Dee Cook explains that her team “tried to have specific reasons to include the game puzzles, studying character motivation to determine why he or she would obscure data behind a puzzle solve” (Cook 315). This says the team has enough faith in the player base not to assume they are idiots who will just run to puzzles. But, there’s a flip side to this. What happens if the puzzle is too difficult?

Paul Melamud describes a puzzle he created. He says he had to understand the theme, style, etc., for which he was creating (Melamud 318). He went through themes, made puzzle chains, gave the players a reason to make a huge leap from touch language to audio, then appears to gotten impatient. Yes, the players had to solve specific puzzles in order to progress, but isn’t putting a time limit on them kind of assuming they won’t get it eventually?



Melamud’s leap from touch (Braille) to audio (chords) seems pretty big, but the collaborative solving power of the ARG community is expected to be able to make that leap. But Melamud goes on to explain that the community didn’t solve the puzzle. At least, not on its own. “On October 4, 2004, our team decided to encourage the players by having an in-game character (who had been befriended by the players to help get to the bottom of the mystery, and who often posted his ‘discoveries’ on his website)” post another hint (Melamud 324-325). The PM’s put up a paragraph about the puzzle and what the character had discovered on the characters site. A day later, the puzzle was solved (Melamud 325).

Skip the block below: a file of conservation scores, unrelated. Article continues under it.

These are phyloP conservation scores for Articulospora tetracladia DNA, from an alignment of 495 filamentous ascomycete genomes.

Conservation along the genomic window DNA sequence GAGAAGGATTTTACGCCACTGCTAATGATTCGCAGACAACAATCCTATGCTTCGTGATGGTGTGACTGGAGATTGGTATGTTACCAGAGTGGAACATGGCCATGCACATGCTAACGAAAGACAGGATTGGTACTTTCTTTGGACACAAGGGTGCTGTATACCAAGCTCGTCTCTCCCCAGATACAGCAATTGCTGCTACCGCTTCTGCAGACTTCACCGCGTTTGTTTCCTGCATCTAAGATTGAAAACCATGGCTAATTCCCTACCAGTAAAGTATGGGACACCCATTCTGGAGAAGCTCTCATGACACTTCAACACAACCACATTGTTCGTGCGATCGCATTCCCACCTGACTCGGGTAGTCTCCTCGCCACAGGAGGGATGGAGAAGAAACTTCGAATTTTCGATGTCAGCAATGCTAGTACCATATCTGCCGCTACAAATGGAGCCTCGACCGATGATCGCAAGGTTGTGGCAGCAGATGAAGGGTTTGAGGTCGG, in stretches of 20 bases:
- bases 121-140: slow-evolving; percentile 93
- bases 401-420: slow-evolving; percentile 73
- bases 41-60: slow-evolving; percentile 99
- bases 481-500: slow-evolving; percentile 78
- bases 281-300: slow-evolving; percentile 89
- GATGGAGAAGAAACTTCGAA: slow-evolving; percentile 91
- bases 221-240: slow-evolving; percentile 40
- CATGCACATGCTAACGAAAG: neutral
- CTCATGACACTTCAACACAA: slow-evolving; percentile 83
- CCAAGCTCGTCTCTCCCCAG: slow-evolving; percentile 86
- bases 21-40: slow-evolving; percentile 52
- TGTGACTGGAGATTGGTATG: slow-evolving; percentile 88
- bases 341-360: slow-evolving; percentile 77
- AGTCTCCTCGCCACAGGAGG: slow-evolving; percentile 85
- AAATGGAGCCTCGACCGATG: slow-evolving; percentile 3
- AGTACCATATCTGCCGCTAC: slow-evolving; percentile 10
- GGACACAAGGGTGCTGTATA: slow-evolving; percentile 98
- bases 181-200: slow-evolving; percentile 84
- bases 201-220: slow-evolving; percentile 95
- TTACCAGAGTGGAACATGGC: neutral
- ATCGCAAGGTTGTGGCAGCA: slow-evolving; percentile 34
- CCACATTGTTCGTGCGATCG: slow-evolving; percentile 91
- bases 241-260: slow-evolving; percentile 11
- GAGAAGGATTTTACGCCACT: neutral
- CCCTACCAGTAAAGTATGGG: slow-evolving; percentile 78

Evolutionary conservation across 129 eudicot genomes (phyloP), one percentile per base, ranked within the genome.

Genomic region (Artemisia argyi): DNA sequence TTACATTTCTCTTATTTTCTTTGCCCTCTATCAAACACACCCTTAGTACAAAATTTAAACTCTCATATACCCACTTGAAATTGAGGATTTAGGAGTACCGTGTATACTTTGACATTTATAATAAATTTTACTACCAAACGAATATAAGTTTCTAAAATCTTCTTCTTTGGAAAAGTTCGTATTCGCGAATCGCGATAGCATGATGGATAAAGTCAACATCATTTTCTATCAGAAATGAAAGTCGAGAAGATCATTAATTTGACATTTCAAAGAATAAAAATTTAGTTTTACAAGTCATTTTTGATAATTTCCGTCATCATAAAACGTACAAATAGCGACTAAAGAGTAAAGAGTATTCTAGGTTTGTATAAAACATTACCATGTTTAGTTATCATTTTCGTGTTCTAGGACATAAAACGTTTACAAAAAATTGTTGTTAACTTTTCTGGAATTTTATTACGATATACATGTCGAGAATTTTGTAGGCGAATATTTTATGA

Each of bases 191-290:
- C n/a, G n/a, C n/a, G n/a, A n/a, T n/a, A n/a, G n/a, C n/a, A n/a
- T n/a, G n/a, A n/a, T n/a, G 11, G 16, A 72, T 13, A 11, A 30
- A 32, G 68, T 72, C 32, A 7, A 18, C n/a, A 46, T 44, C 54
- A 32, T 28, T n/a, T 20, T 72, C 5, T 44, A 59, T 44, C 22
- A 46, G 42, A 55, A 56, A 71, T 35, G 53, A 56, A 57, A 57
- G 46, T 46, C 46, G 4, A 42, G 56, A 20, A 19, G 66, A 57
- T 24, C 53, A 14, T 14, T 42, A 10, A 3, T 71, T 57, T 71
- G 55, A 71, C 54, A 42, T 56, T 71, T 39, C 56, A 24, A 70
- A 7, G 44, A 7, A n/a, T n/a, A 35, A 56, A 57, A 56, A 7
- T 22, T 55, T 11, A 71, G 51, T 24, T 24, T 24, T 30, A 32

Isn’t this like seeding the story and moving toward controlling the timetable? I thought part of the ARG was the solve, and if it took a while, so be it. While Melamud’s team was able to maintain the illusion by staying behind the curtain, it seems they created another illusion – the illusion that players solved the puzzle. That doesn’t come across as the safety, respect and caring about which Mack speaks. Where is the line?